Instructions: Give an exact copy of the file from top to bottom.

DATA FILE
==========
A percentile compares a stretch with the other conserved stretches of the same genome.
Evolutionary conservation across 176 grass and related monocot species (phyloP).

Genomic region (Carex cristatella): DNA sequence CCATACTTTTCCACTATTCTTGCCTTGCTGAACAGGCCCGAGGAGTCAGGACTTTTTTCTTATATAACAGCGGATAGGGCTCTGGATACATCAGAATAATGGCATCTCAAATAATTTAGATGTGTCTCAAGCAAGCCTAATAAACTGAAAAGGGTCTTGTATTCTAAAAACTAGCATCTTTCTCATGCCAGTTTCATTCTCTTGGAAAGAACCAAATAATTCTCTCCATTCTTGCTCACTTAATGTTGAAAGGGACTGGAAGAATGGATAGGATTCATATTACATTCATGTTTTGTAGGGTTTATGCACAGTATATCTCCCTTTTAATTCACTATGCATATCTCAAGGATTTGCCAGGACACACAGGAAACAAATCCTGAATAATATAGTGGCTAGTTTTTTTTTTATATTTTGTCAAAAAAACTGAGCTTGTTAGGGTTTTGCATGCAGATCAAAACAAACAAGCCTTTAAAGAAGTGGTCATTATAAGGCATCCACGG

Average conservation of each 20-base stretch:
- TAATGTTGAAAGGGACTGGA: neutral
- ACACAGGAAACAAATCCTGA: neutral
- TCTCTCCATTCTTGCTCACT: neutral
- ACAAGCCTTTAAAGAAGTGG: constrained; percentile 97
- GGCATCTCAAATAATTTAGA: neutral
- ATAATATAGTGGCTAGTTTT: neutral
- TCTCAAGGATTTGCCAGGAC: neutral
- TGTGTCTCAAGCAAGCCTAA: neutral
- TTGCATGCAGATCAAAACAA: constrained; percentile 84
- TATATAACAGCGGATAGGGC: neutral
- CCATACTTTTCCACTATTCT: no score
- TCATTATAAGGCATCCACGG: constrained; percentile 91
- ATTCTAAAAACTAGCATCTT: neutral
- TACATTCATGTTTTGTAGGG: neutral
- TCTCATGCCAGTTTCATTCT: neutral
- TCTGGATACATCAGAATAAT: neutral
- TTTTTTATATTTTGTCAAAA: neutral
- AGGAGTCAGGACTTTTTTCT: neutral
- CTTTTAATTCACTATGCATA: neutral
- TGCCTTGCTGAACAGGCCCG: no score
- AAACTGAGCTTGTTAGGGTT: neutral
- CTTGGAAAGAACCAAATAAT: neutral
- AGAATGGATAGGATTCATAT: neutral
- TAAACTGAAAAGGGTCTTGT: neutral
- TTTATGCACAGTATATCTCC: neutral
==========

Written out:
A percentile compares a stretch with the other conserved stretches of the same genome.
Evolutionary conservation across 176 grass and related monocot species (phyloP).

Genomic region (Carex cristatella): DNA sequence CCATACTTTTCCACTATTCTTGCCTTGCTGAACAGGCCCGAGGAGTCAGGACTTTTTTCTTATATAACAGCGGATAGGGCTCTGGATACATCAGAATAATGGCATCTCAAATAATTTAGATGTGTCTCAAGCAAGCCTAATAAACTGAAAAGGGTCTTGTATTCTAAAAACTAGCATCTTTCTCATGCCAGTTTCATTCTCTTGGAAAGAACCAAATAATTCTCTCCATTCTTGCTCACTTAATGTTGAAAGGGACTGGAAGAATGGATAGGATTCATATTACATTCATGTTTTGTAGGGTTTATGCACAGTATATCTCCCTTTTAATTCACTATGCATATCTCAAGGATTTGCCAGGACACACAGGAAACAAATCCTGAATAATATAGTGGCTAGTTTTTTTTTTATATTTTGTCAAAAAAACTGAGCTTGTTAGGGTTTTGCATGCAGATCAAAACAAACAAGCCTTTAAAGAAGTGGTCATTATAAGGCATCCACGG

Average conservation of each 20-base stretch:
- TAATGTTGAAAGGGACTGGA: neutral
- ACACAGGAAACAAATCCTGA: neutral
- TCTCTCCATTCTTGCTCACT: neutral
- ACAAGCCTTTAAAGAAGTGG: constrained; percentile 97
- GGCATCTCAAATAATTTAGA: neutral
- ATAATATAGTGGCTAGTTTT: neutral
- TCTCAAGGATTTGCCAGGAC: neutral
- TGTGTCTCAAGCAAGCCTAA: neutral
- TTGCATGCAGATCAAAACAA: constrained; percentile 84
- TATATAACAGCGGATAGGGC: neutral
- CCATACTTTTCCACTATTCT: no score
- TCATTATAAGGCATCCACGG: constrained; percentile 91
- ATTCTAAAAACTAGCATCTT: neutral
- TACATTCATGTTTTGTAGGG: neutral
- TCTCATGCCAGTTTCATTCT: neutral
- TCTGGATACATCAGAATAAT: neutral
- TTTTTTATATTTTGTCAAAA: neutral
- AGGAGTCAGGACTTTTTTCT: neutral
- CTTTTAATTCACTATGCATA: neutral
- TGCCTTGCTGAACAGGCCCG: no score
- AAACTGAGCTTGTTAGGGTT: neutral
- CTTGGAAAGAACCAAATAAT: neutral
- AGAATGGATAGGATTCATAT: neutral
- TAAACTGAAAAGGGTCTTGT: neutral
- TTTATGCACAGTATATCTCC: neutral